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Bottom Up

In a board meeting the other day, one of the board members gave an hour presentation about the company's prospects.

I have four problems with the presentation:
  • the member has no operating experience of any kind (MBA--all hat and no cowboy)
  • it's an hour of my life I won't get back
  • it's the CEO's role; it's good when board members contribute but this was over the top and very little of it was relevant
  • the projections were based on top-down analysis.
A top-down analysis is tempting. You identify a market size. You then stake a claim on part of that market, oh, let's say 1%. 

Really. I was waiting for the punch line, but none came. From there you rationalize that with some simple division based on a hypothetical average selling price to get your target. "If we only add 1000 customers at $1,000 each, we'll have a million more of revenue". 

Priceless. 

So what's wrong with 1%? 

1% tells you nothing about customers. Nothing about product. And nothing about how to get there. Worse, it almost says you're willing to only take 1% of your target. 

That's where Bottom Up comes in. 

Bottom up means to break your target down to its component parts: number of leads, number of closed customers, average sale, etc, over a short period of time, and the marketing and sales activities you need to achieve those assumptions. 

The sales and marketing work should be expressed as resources--the spend on each marketing activity (online ads, adwords, SEO, whatever) and sales effort (number of calls per rep, number of reps, number of emails, responses to inquiries, etc. You can automate but early on you'll have difficulty converting without customer contact).  

You should validate those assumptions through direct contact with your market: call them. Methodically call and have conversations. Take lots of notes. 

Then develop a set of questions to ask to the broader market. Test your assumptions. Don't vary the questions, unless it seems you're way off on the initial set. 

Interview enough prospects to be able to reasonably quantify the results. A statistically significant sample is 31, but that's with a homogenous group, and I'm going to guess that there's wide variation within the first 31 people you talk with because you haven't learned how to narrow your market. 

So shoot for 300 completed interviews. It's a lot of work but it's the most valuable work early on. 

Out of those, you'll find some very willing to keep in touch with you and try your stuff, partly because what you're doing is much more exciting than their daily work, and partly because you're just so awesome and amazing that they're happy to help you along to greatness.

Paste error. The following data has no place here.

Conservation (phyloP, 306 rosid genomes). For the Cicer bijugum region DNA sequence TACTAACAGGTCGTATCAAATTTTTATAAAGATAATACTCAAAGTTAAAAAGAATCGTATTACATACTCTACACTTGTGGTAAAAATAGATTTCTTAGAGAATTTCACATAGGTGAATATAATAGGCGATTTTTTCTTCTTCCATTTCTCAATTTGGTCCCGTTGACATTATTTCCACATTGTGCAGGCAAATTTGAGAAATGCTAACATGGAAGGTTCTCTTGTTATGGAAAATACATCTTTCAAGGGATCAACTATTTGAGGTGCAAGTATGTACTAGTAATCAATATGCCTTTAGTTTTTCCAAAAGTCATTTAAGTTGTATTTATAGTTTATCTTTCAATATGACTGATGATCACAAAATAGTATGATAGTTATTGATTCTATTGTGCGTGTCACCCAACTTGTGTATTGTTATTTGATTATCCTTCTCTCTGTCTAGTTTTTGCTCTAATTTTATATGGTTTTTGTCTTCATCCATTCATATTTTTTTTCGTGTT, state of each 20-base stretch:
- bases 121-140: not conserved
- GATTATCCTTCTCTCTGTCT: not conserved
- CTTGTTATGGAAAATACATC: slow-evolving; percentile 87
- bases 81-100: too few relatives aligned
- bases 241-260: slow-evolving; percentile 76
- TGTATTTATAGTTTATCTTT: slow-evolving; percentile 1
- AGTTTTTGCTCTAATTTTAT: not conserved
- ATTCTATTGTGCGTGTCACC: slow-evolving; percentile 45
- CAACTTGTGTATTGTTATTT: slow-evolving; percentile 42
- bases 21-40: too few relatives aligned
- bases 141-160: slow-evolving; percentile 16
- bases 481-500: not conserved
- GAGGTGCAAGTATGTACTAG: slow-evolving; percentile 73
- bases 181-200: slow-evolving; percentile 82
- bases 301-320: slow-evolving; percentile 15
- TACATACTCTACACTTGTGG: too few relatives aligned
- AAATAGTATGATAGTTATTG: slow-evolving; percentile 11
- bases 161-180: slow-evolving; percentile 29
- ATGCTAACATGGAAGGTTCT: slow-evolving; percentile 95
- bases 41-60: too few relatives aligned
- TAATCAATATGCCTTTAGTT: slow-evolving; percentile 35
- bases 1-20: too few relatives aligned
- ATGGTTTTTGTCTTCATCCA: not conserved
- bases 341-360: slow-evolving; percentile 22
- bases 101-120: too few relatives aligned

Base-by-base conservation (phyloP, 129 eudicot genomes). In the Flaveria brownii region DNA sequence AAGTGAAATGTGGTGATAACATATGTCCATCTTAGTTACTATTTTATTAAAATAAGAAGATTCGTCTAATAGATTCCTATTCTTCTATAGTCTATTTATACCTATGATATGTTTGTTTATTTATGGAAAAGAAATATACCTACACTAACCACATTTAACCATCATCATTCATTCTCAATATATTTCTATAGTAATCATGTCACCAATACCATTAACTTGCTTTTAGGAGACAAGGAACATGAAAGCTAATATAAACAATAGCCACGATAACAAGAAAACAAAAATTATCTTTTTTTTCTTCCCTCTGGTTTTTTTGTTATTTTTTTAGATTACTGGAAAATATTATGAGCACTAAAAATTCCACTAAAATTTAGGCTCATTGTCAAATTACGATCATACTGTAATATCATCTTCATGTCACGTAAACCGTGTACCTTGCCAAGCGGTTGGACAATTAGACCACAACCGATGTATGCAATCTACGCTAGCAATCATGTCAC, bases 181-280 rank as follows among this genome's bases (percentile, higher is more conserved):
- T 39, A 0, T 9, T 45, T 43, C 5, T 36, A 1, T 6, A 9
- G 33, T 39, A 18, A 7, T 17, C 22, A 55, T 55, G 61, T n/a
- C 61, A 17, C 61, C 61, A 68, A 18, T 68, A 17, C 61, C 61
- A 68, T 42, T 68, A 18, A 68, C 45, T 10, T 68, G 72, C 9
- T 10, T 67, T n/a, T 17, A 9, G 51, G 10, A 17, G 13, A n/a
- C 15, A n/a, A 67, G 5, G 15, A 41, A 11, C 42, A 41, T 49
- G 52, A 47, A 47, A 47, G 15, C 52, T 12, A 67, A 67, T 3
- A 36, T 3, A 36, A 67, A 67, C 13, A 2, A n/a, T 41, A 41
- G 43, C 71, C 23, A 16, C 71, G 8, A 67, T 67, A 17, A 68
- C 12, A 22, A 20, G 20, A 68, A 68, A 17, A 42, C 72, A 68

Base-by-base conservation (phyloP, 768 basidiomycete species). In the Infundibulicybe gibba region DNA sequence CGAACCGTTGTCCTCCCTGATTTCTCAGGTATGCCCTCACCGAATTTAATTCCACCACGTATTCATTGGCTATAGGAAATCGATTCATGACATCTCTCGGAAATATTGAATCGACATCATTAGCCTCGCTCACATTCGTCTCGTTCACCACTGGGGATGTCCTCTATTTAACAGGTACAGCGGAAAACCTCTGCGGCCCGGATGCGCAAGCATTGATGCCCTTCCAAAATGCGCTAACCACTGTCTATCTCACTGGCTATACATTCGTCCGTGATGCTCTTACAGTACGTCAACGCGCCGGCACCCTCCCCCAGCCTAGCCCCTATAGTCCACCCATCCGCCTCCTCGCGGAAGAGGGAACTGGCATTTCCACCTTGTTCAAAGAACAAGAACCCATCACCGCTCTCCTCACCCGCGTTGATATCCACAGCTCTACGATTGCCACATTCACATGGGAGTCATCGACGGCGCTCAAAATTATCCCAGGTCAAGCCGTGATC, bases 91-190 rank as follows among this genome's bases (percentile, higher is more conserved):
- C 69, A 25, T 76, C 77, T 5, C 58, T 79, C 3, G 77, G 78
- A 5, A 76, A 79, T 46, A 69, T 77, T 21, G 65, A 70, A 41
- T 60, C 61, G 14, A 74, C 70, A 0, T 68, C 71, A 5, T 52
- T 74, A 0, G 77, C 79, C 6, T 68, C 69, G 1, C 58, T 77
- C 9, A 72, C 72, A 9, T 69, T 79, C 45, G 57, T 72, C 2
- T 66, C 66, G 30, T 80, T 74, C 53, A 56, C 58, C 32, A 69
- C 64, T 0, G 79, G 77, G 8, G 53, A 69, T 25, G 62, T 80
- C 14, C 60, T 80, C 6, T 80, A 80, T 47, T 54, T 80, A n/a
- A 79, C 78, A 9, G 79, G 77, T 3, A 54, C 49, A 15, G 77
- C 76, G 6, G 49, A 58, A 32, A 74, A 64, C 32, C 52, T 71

Let's say you spend 10 minutes per prospect. That's 3,000 minutes, or 50 hours. Not bad, really. But it won't really work that way--it will likely take two to three times that long because you won't connect on every call, and some will last much longer (sometimes because you're simply enjoying it, and others because they are enjoying it. I once had an hour call with a woman who was simply depressed about her work and life...).

Add in a week of interviews, and another week of following up with those clearly interested. Don't waste their time; ask a specific question to each of them. Be appreciative and gracious.

The good news? You'll have a great set of data on which you can base your bottom-up assumptions. You'll have a much better sense of your market and mission. Your gut will truly be informed intuition. 

Your questions should be about the problem you think you're solving. Price should be in there--how willing would you be to pay $100/month for something that solves the problem? $75/month? $1000/year? $10 one-time?

Pricing questions can be tough, so I tend to start high and work down from there. I find pricing to be one of the toughest things to set. You have to price against competitors, budgets, value perception, biases, etc. I highly recommend spending some time researching pricing methodologies until you get comfortable--this isn't easy stuff, and blowing your pricing could leave money on the table or scare prospects away. 

So now that you have your research on which you can base your assumptions, you can start building your model. You might want to close 100 customers per month in your top-down 1% faulty logic, but the data suggests your close rate will be 10%, which means you need 1000 qualified leads and the team and tactics to close them. 

Do you need a sales force? 

Early on, it's just you--everyone should know how to close a sale. Is it an automated process? Good luck with that. Early on, you're going to have to have some contact with early prospects so they are comfortable parting with their money. 

I've left out a lot of stuff. Steve Blank has a through set of posts (and a book) on customer development. You should buy the book or read through his posts--it's the most relevant, actionable stuff out there. 

It's easy to create assumptions out of thin air. Don't. 

Do the work. Know your market and prospects from the bottom up. 1% of bullshit is still bullshit. Bottom up analysis is the real deal, and you can only nail it by talking with a lot of prospects. 

UPDATE: Brett Topche notes in the comments that top-down is still useful as a reality check on market size. He's right: you need both top-down and bottom-up approaches to nail your projections. 

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